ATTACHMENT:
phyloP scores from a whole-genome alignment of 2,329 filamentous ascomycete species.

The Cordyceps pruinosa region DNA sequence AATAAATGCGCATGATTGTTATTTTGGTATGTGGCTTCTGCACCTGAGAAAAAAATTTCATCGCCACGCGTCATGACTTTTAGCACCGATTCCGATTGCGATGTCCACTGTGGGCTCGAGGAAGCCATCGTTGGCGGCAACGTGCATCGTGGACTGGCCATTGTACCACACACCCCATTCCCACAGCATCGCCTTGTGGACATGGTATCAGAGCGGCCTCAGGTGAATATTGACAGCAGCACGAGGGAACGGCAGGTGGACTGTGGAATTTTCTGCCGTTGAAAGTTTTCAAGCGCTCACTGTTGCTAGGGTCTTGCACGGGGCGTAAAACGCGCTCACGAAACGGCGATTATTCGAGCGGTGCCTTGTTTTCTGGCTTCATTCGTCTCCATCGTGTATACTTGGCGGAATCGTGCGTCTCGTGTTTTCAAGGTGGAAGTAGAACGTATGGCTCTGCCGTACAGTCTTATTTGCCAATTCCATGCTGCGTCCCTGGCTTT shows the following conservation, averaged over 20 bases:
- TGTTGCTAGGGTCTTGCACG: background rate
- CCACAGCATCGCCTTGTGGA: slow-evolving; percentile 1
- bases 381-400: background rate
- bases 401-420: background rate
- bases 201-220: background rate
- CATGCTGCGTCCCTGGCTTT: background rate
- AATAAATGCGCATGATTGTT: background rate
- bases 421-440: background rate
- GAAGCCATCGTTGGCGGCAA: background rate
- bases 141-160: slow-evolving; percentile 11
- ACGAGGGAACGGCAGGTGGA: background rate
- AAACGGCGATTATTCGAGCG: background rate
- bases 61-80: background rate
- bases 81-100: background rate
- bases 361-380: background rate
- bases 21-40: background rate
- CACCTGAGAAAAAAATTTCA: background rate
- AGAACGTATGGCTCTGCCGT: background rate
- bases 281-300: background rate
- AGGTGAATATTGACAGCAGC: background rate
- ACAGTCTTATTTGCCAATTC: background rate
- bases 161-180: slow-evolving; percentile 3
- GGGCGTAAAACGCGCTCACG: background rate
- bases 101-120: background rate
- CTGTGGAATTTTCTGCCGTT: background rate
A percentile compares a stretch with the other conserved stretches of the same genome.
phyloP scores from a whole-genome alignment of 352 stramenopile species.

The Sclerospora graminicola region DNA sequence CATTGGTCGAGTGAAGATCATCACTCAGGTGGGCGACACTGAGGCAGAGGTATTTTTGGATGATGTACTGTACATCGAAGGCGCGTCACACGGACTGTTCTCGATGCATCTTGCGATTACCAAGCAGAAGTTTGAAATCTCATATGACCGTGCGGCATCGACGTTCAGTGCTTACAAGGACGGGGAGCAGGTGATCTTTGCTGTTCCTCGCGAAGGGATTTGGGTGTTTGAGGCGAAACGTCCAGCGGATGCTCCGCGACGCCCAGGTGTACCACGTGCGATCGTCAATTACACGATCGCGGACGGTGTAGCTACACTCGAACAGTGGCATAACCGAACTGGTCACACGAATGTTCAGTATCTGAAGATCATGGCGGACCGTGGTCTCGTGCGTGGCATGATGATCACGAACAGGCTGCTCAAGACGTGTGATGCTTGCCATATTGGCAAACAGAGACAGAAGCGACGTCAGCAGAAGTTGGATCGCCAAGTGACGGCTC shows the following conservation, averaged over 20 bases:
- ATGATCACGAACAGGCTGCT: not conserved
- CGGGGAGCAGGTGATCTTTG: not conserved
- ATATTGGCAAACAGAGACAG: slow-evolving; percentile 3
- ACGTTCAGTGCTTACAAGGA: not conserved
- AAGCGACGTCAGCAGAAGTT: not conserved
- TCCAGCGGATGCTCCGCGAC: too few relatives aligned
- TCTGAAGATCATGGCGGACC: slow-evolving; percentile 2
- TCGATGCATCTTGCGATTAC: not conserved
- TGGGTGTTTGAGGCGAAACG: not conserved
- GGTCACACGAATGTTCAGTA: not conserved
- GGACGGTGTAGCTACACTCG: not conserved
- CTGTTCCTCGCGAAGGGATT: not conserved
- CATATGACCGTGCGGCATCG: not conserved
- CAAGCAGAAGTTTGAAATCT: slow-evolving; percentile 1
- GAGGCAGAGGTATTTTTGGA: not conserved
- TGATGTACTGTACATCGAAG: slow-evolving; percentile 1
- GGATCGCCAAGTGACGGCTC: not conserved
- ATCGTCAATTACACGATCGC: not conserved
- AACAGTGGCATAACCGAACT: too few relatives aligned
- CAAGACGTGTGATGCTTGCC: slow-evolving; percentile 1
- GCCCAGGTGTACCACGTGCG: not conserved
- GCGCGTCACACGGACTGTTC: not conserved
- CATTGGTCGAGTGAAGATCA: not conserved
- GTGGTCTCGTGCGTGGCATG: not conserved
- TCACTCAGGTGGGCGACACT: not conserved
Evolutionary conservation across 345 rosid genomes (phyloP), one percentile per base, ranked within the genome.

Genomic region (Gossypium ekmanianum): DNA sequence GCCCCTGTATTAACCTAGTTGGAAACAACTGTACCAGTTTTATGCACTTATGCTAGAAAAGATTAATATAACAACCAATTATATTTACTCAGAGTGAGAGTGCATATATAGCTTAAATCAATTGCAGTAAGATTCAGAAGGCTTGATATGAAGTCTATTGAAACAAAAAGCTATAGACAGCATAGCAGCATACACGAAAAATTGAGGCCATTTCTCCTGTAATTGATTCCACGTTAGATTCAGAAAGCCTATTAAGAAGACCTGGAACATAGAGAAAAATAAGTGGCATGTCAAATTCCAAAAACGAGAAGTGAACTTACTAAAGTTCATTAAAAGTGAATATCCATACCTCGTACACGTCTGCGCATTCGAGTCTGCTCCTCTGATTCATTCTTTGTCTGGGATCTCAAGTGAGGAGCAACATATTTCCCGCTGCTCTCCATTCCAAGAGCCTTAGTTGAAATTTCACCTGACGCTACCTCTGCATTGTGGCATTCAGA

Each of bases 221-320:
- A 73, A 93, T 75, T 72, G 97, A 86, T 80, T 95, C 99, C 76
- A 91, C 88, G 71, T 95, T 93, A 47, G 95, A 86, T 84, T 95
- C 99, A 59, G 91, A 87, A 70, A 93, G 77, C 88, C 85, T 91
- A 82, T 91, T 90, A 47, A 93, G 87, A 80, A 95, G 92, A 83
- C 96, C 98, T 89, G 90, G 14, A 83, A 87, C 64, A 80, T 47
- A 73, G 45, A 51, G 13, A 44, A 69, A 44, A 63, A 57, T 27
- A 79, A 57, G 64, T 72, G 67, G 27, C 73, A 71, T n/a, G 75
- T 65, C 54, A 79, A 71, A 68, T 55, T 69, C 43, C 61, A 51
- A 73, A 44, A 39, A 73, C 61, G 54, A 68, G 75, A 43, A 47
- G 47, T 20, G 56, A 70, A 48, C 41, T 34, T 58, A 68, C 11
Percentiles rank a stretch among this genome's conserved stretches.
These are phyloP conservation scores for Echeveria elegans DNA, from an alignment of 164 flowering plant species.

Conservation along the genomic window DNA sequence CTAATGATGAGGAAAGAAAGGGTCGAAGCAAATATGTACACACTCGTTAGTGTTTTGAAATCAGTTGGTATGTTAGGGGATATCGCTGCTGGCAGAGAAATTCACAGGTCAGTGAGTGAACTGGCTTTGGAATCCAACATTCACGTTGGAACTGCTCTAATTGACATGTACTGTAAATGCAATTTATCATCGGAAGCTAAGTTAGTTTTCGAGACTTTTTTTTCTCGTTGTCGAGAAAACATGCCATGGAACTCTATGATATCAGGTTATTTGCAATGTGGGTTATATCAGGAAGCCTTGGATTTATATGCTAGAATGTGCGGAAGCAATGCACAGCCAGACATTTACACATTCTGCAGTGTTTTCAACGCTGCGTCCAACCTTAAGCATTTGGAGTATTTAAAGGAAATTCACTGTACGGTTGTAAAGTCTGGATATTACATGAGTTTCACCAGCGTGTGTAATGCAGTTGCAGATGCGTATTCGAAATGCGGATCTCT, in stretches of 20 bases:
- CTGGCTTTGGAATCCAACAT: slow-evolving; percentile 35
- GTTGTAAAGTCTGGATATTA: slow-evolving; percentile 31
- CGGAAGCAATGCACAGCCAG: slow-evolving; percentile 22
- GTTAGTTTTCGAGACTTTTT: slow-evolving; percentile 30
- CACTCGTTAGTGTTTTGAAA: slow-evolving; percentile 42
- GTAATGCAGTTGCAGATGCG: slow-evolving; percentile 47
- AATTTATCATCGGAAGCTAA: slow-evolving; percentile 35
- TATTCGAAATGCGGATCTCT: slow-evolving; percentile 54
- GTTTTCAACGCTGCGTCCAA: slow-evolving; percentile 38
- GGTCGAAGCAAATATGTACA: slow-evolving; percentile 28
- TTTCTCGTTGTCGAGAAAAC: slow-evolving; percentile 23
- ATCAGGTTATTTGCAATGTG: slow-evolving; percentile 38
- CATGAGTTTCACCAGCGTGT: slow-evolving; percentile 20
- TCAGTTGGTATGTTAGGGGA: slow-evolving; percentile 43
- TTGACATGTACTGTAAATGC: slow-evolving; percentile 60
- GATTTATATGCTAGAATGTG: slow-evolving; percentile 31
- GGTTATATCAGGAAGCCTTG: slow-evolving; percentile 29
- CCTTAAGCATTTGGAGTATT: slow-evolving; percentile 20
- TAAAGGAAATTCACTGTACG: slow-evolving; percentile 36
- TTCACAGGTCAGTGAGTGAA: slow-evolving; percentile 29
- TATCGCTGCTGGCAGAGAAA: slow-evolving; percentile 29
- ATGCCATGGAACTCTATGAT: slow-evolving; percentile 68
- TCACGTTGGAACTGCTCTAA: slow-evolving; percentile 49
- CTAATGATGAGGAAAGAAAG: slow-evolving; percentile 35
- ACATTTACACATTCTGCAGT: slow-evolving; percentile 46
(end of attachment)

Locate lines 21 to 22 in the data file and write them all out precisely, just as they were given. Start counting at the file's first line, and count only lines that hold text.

- bases 281-300: background rate
- AGGTGAATATTGACAGCAGC: background rate